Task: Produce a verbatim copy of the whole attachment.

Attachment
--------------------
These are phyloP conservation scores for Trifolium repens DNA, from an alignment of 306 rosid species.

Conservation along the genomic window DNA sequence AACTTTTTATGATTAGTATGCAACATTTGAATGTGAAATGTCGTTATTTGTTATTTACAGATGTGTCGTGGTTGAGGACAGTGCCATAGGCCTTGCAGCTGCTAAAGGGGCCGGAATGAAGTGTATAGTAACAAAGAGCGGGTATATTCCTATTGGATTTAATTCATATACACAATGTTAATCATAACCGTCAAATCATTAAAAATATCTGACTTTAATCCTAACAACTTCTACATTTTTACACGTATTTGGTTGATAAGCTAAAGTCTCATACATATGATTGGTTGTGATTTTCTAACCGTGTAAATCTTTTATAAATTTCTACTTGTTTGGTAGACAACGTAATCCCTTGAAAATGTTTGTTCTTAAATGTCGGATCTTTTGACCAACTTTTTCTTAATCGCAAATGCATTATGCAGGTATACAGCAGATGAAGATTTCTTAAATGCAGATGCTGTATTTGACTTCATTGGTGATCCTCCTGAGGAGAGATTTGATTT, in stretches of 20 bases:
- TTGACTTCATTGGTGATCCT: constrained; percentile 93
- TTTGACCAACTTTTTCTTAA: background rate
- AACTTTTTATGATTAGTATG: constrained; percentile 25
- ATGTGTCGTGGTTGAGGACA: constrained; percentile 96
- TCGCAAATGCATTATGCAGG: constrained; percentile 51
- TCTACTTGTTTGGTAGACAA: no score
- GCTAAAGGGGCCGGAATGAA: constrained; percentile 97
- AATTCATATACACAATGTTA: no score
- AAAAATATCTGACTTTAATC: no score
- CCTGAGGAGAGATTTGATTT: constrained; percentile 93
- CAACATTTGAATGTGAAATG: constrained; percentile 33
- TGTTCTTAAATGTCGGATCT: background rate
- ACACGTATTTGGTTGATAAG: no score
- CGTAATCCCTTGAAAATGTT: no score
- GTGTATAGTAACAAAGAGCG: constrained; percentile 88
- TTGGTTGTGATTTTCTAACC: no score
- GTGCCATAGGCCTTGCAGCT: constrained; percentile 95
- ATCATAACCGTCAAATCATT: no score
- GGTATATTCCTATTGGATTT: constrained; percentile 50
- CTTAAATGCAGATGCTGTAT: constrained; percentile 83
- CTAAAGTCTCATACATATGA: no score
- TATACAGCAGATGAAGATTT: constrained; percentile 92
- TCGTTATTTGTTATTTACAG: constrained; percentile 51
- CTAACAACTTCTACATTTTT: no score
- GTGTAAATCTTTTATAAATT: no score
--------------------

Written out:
These are phyloP conservation scores for Trifolium repens DNA, from an alignment of 306 rosid species.

Conservation along the genomic window DNA sequence AACTTTTTATGATTAGTATGCAACATTTGAATGTGAAATGTCGTTATTTGTTATTTACAGATGTGTCGTGGTTGAGGACAGTGCCATAGGCCTTGCAGCTGCTAAAGGGGCCGGAATGAAGTGTATAGTAACAAAGAGCGGGTATATTCCTATTGGATTTAATTCATATACACAATGTTAATCATAACCGTCAAATCATTAAAAATATCTGACTTTAATCCTAACAACTTCTACATTTTTACACGTATTTGGTTGATAAGCTAAAGTCTCATACATATGATTGGTTGTGATTTTCTAACCGTGTAAATCTTTTATAAATTTCTACTTGTTTGGTAGACAACGTAATCCCTTGAAAATGTTTGTTCTTAAATGTCGGATCTTTTGACCAACTTTTTCTTAATCGCAAATGCATTATGCAGGTATACAGCAGATGAAGATTTCTTAAATGCAGATGCTGTATTTGACTTCATTGGTGATCCTCCTGAGGAGAGATTTGATTT, in stretches of 20 bases:
- TTGACTTCATTGGTGATCCT: constrained; percentile 93
- TTTGACCAACTTTTTCTTAA: background rate
- AACTTTTTATGATTAGTATG: constrained; percentile 25
- ATGTGTCGTGGTTGAGGACA: constrained; percentile 96
- TCGCAAATGCATTATGCAGG: constrained; percentile 51
- TCTACTTGTTTGGTAGACAA: no score
- GCTAAAGGGGCCGGAATGAA: constrained; percentile 97
- AATTCATATACACAATGTTA: no score
- AAAAATATCTGACTTTAATC: no score
- CCTGAGGAGAGATTTGATTT: constrained; percentile 93
- CAACATTTGAATGTGAAATG: constrained; percentile 33
- TGTTCTTAAATGTCGGATCT: background rate
- ACACGTATTTGGTTGATAAG: no score
- CGTAATCCCTTGAAAATGTT: no score
- GTGTATAGTAACAAAGAGCG: constrained; percentile 88
- TTGGTTGTGATTTTCTAACC: no score
- GTGCCATAGGCCTTGCAGCT: constrained; percentile 95
- ATCATAACCGTCAAATCATT: no score
- GGTATATTCCTATTGGATTT: constrained; percentile 50
- CTTAAATGCAGATGCTGTAT: constrained; percentile 83
- CTAAAGTCTCATACATATGA: no score
- TATACAGCAGATGAAGATTT: constrained; percentile 92
- TCGTTATTTGTTATTTACAG: constrained; percentile 51
- CTAACAACTTCTACATTTTT: no score
- GTGTAAATCTTTTATAAATT: no score